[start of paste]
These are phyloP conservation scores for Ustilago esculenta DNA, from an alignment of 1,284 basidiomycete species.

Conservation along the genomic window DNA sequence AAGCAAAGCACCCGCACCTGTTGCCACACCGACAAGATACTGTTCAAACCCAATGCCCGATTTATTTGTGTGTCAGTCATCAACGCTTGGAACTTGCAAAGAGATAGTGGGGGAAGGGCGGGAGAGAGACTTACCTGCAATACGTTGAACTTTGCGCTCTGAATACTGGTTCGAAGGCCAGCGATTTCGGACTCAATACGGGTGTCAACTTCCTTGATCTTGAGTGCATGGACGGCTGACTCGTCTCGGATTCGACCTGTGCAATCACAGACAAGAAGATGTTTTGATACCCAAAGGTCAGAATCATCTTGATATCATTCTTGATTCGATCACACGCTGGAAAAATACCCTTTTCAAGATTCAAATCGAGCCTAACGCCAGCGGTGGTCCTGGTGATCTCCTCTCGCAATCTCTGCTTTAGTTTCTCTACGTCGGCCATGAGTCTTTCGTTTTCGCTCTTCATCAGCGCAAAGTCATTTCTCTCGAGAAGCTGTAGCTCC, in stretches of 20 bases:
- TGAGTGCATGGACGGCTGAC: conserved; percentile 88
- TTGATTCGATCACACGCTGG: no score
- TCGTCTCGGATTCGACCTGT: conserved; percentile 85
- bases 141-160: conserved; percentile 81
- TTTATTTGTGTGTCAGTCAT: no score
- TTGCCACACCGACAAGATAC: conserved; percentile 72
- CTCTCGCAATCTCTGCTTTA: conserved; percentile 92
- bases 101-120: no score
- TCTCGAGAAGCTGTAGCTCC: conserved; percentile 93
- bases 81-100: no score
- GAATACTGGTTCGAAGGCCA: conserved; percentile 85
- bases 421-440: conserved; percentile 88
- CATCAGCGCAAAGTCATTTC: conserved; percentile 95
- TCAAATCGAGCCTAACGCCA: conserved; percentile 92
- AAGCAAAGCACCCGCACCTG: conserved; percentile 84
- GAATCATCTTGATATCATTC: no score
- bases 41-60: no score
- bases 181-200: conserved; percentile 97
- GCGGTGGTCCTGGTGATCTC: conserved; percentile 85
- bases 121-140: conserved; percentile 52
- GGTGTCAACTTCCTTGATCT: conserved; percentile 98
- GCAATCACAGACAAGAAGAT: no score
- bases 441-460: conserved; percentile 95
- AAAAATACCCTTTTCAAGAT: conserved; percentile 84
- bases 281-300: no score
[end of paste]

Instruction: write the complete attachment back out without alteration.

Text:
These are phyloP conservation scores for Ustilago esculenta DNA, from an alignment of 1,284 basidiomycete species.

Conservation along the genomic window DNA sequence AAGCAAAGCACCCGCACCTGTTGCCACACCGACAAGATACTGTTCAAACCCAATGCCCGATTTATTTGTGTGTCAGTCATCAACGCTTGGAACTTGCAAAGAGATAGTGGGGGAAGGGCGGGAGAGAGACTTACCTGCAATACGTTGAACTTTGCGCTCTGAATACTGGTTCGAAGGCCAGCGATTTCGGACTCAATACGGGTGTCAACTTCCTTGATCTTGAGTGCATGGACGGCTGACTCGTCTCGGATTCGACCTGTGCAATCACAGACAAGAAGATGTTTTGATACCCAAAGGTCAGAATCATCTTGATATCATTCTTGATTCGATCACACGCTGGAAAAATACCCTTTTCAAGATTCAAATCGAGCCTAACGCCAGCGGTGGTCCTGGTGATCTCCTCTCGCAATCTCTGCTTTAGTTTCTCTACGTCGGCCATGAGTCTTTCGTTTTCGCTCTTCATCAGCGCAAAGTCATTTCTCTCGAGAAGCTGTAGCTCC, in stretches of 20 bases:
- TGAGTGCATGGACGGCTGAC: conserved; percentile 88
- TTGATTCGATCACACGCTGG: no score
- TCGTCTCGGATTCGACCTGT: conserved; percentile 85
- bases 141-160: conserved; percentile 81
- TTTATTTGTGTGTCAGTCAT: no score
- TTGCCACACCGACAAGATAC: conserved; percentile 72
- CTCTCGCAATCTCTGCTTTA: conserved; percentile 92
- bases 101-120: no score
- TCTCGAGAAGCTGTAGCTCC: conserved; percentile 93
- bases 81-100: no score
- GAATACTGGTTCGAAGGCCA: conserved; percentile 85
- bases 421-440: conserved; percentile 88
- CATCAGCGCAAAGTCATTTC: conserved; percentile 95
- TCAAATCGAGCCTAACGCCA: conserved; percentile 92
- AAGCAAAGCACCCGCACCTG: conserved; percentile 84
- GAATCATCTTGATATCATTC: no score
- bases 41-60: no score
- bases 181-200: conserved; percentile 97
- GCGGTGGTCCTGGTGATCTC: conserved; percentile 85
- bases 121-140: conserved; percentile 52
- GGTGTCAACTTCCTTGATCT: conserved; percentile 98
- GCAATCACAGACAAGAAGAT: no score
- bases 441-460: conserved; percentile 95
- AAAAATACCCTTTTCAAGAT: conserved; percentile 84
- bases 281-300: no score